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Combating Terrorism: Improvements Needed in Southern Command's Antiterrorism Approach for In-Transit Forces at Seaports.

GAO-04-80NI October 31, 2003

The October 12, 2000, attack against the Navy destroyer USS Cole in the port of Aden, Yemen, illustrates the danger of unconventional threats to U.S. ships operating in seaports overseas. The attack also heightened recognition that in-transit forces--Department of Defense (DOD) units, personnel, and assets traveling through or conducting missions within an area of operations, including operations at seaports--are vulnerable to attack by determined terrorists. This report addresses the following questions: (1) To what extent does the U.S. Southern Command's approach to antiterrorism cover all in-transit forces at seaports in its area of responsibility? (2) Are there opportunities to improve the Southern Command's antiterrorism approach for in-transit forces at seaports?

The Southern Command's approach to protecting DOD in-transit vessels as they enter overseas ports is designed to protect most vessels, but a gap exists that may leave certain vessels and their military cargo vulnerable to hostile actions. The Command currently requires each ship captain, or in some cases Military Sealift Command officials, to prepare and submit a ship force protection plan to Southern Command officials for approval before the ship is allowed to enter port. However, commercial ships chartered by the Navy's Military Sealift Command to carry military equipment or supplies for a single, specific voyage--called voyage charters--have visited ports without following this approach. These vessels were excluded from the Command's approach because (1) Southern Command force protection officials have determined that DOD policies do not specifically include voyage charters as part of their antiterrorism responsibilities, and (2) Naval Forces, Southern Command, and Military Sealift Command, Atlantic, officials have not clearly defined antiterrorism roles and responsibilities for voyage charter vessels. Until the Southern Command includes voyage charter vessels as part of its responsibilities, and specific antiterrorism roles and responsibilities for those vessels are delineated, voyage charter vessels and the military cargo they carry will continue to be at unnecessary risk of hostile actions. Opportunities exist for the Southern Command to improve its antiterrorism approach for in-transit forces at seaports by using two key mechanisms--working groups and periodic reviews. A Joint Staff study on antiterrorism best practices identified antiterrorism working groups as an effective mechanism for continuously reviewing antiterrorism measures and emerging threats in order to proactively identify improvements to a commander's antiterrorism program. While the Command has an antiterrorism working group at the command level, this group is not organized or designed to focus on the antiterrorism approach for in-transit forces because Command officials question the usefulness of such a focus. In addition, oversight mechanisms similar to those DOD uses to evaluate antiterrorism measures at fixed installations do not exist to evaluate the Southern Command's overall antiterrorism programs, plans, and procedures for in-transit forces; therefore, gaps or weaknesses may not be identified, placing in-transit forces at unnecessary risk. Without the benefit of a forum focused on antiterrorism measures for in-transit forces and appropriate oversight, the command may be limited in its ability to develop and maintain a dynamic antiterrorism approach for in-transit forces.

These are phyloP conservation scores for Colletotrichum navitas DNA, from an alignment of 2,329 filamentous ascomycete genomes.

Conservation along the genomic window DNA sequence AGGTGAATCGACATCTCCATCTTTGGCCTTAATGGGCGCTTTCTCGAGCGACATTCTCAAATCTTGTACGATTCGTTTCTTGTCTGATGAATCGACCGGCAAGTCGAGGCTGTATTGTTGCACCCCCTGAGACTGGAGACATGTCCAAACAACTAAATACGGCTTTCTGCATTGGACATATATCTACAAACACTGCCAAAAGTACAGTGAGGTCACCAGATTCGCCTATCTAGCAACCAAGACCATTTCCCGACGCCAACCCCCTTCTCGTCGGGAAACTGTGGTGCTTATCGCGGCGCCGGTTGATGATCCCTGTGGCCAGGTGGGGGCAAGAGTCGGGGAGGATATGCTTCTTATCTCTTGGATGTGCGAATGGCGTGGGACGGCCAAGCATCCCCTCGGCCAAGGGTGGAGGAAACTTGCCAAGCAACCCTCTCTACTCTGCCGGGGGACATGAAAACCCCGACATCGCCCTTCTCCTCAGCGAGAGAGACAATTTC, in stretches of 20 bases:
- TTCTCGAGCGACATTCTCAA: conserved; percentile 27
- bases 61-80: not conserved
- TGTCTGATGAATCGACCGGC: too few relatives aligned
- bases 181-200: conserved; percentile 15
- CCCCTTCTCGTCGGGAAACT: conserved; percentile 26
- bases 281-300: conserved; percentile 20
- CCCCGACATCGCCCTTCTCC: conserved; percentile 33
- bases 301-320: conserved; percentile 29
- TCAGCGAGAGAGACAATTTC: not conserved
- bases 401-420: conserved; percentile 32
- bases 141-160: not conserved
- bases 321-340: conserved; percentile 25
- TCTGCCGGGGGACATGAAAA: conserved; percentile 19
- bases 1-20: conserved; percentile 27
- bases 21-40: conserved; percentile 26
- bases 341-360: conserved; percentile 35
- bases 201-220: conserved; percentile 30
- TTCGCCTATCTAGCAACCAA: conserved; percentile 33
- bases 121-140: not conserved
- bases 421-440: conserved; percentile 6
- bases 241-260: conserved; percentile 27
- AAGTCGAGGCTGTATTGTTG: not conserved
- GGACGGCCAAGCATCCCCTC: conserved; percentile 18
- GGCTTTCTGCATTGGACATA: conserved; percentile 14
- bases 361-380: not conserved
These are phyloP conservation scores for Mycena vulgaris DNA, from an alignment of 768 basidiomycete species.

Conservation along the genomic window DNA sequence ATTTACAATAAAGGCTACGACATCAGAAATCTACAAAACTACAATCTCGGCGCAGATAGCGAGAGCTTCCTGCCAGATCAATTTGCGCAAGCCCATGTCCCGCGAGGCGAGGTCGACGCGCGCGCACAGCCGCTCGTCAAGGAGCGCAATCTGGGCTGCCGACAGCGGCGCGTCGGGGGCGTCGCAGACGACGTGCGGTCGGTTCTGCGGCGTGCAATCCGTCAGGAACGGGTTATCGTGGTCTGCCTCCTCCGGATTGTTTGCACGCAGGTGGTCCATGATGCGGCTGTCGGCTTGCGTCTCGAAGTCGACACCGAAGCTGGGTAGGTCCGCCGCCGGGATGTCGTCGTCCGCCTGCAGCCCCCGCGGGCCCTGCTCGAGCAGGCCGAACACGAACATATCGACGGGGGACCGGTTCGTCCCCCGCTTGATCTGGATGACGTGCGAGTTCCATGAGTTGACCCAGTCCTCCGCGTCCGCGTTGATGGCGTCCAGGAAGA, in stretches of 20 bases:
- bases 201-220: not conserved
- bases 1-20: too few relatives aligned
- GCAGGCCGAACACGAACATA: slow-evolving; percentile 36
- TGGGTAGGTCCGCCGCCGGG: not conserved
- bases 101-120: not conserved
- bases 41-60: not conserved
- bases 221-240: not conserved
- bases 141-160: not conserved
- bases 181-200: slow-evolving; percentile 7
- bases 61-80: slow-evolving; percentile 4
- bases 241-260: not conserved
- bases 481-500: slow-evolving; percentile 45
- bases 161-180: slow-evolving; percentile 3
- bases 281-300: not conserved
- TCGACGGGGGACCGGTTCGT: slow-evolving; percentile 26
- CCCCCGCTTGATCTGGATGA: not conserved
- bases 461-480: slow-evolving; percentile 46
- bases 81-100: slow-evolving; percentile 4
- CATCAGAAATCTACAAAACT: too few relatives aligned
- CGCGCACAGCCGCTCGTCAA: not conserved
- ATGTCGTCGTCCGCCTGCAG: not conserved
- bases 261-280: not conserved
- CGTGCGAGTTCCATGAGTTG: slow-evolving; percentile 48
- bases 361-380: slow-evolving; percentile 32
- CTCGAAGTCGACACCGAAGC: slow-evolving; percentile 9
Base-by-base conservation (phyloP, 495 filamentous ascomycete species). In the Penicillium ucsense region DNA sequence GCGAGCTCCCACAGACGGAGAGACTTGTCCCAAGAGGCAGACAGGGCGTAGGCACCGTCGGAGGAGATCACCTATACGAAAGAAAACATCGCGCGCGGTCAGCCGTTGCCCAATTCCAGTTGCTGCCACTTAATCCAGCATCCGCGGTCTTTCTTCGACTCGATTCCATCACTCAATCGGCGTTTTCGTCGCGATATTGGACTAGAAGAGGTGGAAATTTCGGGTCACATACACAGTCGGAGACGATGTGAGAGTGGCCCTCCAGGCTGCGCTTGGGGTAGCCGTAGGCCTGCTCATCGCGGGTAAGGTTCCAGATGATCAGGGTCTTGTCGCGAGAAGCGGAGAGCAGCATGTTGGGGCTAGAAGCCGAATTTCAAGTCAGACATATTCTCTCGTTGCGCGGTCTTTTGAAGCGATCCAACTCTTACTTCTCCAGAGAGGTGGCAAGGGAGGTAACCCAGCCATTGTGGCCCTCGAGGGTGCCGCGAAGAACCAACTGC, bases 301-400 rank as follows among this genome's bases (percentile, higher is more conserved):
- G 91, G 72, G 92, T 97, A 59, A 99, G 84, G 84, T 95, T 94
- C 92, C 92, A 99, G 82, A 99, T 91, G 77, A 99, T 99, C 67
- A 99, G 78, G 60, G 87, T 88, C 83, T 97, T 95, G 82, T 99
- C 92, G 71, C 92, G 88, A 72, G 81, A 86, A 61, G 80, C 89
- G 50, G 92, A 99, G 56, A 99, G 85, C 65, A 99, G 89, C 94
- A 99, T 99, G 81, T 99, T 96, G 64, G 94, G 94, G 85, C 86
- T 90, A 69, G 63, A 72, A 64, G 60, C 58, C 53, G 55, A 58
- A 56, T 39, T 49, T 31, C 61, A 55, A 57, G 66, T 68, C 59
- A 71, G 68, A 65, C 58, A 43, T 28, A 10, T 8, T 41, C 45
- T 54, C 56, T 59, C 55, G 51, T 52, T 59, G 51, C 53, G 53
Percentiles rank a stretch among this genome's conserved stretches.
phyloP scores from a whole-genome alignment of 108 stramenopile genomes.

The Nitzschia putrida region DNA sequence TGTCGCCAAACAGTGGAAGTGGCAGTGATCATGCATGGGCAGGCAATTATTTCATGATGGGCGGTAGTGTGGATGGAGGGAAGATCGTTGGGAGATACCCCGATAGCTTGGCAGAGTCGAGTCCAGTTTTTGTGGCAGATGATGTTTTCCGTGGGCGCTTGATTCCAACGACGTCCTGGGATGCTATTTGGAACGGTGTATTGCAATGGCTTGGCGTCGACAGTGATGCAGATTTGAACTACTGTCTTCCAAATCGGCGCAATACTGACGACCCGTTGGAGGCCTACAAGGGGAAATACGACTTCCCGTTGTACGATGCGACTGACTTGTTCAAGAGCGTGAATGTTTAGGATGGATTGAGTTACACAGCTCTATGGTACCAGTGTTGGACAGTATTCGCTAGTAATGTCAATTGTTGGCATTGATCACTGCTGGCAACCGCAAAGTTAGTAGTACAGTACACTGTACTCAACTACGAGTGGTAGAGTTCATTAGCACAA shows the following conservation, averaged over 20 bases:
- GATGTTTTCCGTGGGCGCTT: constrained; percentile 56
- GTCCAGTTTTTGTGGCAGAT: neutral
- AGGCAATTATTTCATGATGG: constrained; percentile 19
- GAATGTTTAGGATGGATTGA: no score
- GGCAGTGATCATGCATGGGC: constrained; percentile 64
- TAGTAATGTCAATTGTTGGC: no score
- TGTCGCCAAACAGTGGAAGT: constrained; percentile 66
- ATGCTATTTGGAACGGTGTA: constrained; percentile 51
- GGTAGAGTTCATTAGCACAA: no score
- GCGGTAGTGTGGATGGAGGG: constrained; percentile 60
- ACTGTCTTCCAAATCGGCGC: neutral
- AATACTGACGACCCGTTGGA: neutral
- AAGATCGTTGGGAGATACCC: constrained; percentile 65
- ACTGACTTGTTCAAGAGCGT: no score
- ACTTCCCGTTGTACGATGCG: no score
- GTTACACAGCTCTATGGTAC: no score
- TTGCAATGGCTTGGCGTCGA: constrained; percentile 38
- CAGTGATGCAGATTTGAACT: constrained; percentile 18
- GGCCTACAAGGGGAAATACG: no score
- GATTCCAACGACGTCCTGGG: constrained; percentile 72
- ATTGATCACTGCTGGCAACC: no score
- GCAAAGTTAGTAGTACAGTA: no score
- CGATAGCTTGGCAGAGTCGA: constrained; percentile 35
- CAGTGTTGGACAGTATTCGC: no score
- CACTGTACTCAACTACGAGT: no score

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Publication:General Accounting Office Reports & Testimony
Date:Dec 1, 2003
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